I also don’t see what welfare programs for the reservations has to do with the case, other than that both involve American Indian tribes.

Meanwhile, folks from Columbine, Colorado–who might actually have something meaningful to offer, are reaching out to the Red Lake victims.

FILED UNDER: General,
James Joyner
About James Joyner
James Joyner is a Security Studies professor at Marine Corps University's Command and Staff College and a nonresident senior fellow at the Scowcroft Center for Strategy and Security at the Atlantic Council. He's a former Army officer and Desert Storm vet. Views expressed here are his own. Follow James on Twitter @DrJJoyner.

Comments

  1. torridjoe says:

    Presidents ALWAYS comment on mass tragedies. Always. His silence is deafening.

  2. JEGjr says:

    “…Terri Schiavo fit into Bush’s ‘sanctity of life’ agenda.”

    With Terri Schiavo, neither President Bush, or anyone else, needed a crystal ball to try to save her life. I’m sure that if God had given him the ability to see into the future, President Bush would have taken the necessary steps to prevent what happened in Minnesota.

  3. tinman says:

    I think it would be better if the Native Americans across the country, including tribal leaders, would focus on the problems of this child, their school, the excessive drug and alcohol use by the nations. Trying to change the subject and alter the focus to the President instead of identifying the real problems has been a stupid ploy from the beginning. Just what are the Elders doing? Maybe getting off their lazy butts, instead of complaining that they didn’t get condolences from a setting President, might be a good start.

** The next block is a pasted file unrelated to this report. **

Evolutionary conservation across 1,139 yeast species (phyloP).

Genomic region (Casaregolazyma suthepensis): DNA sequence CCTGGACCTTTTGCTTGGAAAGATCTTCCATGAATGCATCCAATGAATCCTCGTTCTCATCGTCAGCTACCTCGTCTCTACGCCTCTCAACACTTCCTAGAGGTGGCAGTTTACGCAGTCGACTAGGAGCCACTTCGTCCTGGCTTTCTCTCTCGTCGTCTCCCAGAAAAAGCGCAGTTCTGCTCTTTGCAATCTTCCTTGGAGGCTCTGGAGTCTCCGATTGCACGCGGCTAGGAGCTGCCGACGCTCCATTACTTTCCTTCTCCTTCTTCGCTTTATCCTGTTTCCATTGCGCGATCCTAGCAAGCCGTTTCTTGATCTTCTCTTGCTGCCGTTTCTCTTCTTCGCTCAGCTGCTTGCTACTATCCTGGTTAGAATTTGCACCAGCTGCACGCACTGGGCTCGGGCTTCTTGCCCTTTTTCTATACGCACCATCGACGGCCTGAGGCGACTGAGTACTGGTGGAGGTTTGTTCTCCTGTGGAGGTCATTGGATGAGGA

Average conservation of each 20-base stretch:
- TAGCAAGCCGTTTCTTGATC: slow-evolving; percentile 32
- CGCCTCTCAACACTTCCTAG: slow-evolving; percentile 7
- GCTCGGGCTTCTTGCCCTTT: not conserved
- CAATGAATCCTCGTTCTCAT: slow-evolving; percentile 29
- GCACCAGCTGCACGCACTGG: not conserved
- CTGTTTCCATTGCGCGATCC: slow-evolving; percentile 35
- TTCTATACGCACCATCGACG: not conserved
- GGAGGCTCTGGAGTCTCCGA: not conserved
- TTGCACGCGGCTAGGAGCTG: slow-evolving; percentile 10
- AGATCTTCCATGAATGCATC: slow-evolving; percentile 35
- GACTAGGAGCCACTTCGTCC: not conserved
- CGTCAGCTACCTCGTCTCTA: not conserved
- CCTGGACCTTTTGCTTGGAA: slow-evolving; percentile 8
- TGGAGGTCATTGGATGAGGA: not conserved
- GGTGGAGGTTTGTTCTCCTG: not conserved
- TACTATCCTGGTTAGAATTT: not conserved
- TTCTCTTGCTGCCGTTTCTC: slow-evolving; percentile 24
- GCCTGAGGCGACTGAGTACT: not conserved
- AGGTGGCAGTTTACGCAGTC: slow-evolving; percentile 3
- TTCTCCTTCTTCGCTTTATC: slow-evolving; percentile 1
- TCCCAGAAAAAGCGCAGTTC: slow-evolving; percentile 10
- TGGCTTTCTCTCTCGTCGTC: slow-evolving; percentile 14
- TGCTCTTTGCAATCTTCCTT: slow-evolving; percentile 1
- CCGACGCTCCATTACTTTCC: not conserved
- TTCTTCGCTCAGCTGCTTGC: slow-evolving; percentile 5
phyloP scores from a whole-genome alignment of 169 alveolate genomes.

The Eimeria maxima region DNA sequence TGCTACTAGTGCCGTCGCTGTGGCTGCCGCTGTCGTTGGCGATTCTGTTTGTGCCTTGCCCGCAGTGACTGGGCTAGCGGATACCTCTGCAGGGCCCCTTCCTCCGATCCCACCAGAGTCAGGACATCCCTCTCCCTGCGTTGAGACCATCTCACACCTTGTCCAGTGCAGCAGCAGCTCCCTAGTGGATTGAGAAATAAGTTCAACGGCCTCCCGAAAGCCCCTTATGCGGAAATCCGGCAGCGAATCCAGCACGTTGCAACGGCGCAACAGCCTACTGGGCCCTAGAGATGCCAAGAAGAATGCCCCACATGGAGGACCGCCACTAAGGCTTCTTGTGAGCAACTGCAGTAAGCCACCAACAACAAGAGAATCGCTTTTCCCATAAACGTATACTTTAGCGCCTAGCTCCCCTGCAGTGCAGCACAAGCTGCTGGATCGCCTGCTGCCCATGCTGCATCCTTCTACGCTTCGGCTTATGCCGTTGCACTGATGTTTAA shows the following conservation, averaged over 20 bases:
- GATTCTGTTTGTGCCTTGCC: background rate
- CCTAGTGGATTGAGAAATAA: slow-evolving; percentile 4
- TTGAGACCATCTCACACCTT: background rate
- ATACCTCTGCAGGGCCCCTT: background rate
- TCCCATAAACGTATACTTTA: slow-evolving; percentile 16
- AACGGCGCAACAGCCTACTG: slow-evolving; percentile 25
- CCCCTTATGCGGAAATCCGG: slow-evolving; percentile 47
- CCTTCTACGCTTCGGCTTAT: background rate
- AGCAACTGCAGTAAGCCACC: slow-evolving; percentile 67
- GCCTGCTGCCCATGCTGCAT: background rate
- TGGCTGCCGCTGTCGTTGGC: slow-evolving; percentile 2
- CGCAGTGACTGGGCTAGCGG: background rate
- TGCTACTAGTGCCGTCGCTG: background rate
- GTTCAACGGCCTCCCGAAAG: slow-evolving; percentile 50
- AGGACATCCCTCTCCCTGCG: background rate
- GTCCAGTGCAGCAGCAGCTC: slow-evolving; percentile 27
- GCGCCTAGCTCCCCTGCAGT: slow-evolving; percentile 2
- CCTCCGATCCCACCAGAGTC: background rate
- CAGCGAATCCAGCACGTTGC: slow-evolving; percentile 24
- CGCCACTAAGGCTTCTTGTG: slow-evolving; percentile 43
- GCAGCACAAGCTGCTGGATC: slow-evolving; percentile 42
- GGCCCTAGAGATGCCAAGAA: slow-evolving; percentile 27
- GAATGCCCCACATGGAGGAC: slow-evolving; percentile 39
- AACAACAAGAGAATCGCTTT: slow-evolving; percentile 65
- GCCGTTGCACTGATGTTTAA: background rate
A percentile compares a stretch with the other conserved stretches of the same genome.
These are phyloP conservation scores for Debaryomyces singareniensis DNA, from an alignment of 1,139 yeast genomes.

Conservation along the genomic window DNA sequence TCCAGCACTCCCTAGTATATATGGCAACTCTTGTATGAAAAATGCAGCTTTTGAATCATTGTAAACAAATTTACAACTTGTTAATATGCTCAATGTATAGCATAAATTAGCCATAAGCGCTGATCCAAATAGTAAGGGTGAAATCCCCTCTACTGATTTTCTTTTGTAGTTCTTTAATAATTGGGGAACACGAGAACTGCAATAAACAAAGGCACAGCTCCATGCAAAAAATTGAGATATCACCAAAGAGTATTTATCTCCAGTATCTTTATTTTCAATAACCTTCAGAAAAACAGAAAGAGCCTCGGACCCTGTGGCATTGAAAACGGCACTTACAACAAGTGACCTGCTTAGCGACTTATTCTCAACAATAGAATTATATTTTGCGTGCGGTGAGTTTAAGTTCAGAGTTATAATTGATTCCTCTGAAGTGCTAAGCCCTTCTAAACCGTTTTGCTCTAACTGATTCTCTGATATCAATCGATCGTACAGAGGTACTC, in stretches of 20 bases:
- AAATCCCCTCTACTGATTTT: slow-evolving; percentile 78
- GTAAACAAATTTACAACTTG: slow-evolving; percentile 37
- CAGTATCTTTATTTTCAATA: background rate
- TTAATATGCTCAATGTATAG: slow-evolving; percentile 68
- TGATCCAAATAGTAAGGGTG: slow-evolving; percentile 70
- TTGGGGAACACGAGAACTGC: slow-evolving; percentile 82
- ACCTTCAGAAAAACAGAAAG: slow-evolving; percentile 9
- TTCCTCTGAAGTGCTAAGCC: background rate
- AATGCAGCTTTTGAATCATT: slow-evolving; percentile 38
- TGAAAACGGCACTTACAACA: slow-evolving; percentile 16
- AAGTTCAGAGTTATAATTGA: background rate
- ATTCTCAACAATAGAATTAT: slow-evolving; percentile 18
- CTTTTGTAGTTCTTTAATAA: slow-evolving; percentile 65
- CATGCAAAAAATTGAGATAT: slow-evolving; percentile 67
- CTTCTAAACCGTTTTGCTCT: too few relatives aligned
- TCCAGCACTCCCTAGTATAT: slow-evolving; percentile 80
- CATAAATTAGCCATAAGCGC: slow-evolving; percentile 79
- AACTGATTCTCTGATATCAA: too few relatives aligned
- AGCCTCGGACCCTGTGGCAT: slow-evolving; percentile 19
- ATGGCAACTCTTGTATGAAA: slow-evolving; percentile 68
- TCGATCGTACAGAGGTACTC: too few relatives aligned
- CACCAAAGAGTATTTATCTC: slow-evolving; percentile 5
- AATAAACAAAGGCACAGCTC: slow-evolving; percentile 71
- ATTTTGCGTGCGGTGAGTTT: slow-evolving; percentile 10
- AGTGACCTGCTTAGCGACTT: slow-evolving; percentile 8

4. Keith says:

    What was Mr. Bush suppose to say, let’s ban more guns??? What we need is more tougher gun laws??? Gun laws is what got the guard, and all the others, killed. Banning guns don’t work. If gun bans/laws work, they didn’t work in Red Lake, MN. If that guard had a gun the only death would have been the deranged boy.

  5. waynco says:

    Just what is the President supposed to say.
    I’m sorry the students picked on the kid badley enough that he would kill his classmates?
    I’m sorry his Grandfather was a cop and had a gun?
    I’m sorry his Dad commited suicide?
    I’m sorry his Mom is a vegitable.
    I’m sorry he did not get the love and attention every child needs?
    If anyone should be sorry it is the school and the students who created the monster. There were so many warnings it is unconcionable the school would ignore them. After all the school shootings in the last 10 years you would think the school would come down hard on any student bullying another. You would think someone drawing pictures of the students dying would ring a bell or 2 in somebodys head. That a student body would even allow somebody to pick on another student after all the shootings tells us they are not really all that bright.
    My rant is over, take it as you will.

  6. otis says:

    The President is supposed to act as such – as the leader of this land. When there is a tragedy on the magnitude of what happened at Red Lake – when five children are MURDERED IN THEIR SCHOOL – it is expected that our leader of our country should act as such and publicly acknowledge the grief of its citizens.

    That’s all – he doesn’t have to make a grand statement, or propose legislation, or anything other than letting those affected know that the thoughts of the nation are with them. It’s tact, and it’s Presidential. The President evidenced this today with his statements regarding Terri Schiavo within hours of her death. As stated earlier – his initial silence regarding Red Lake was deafening.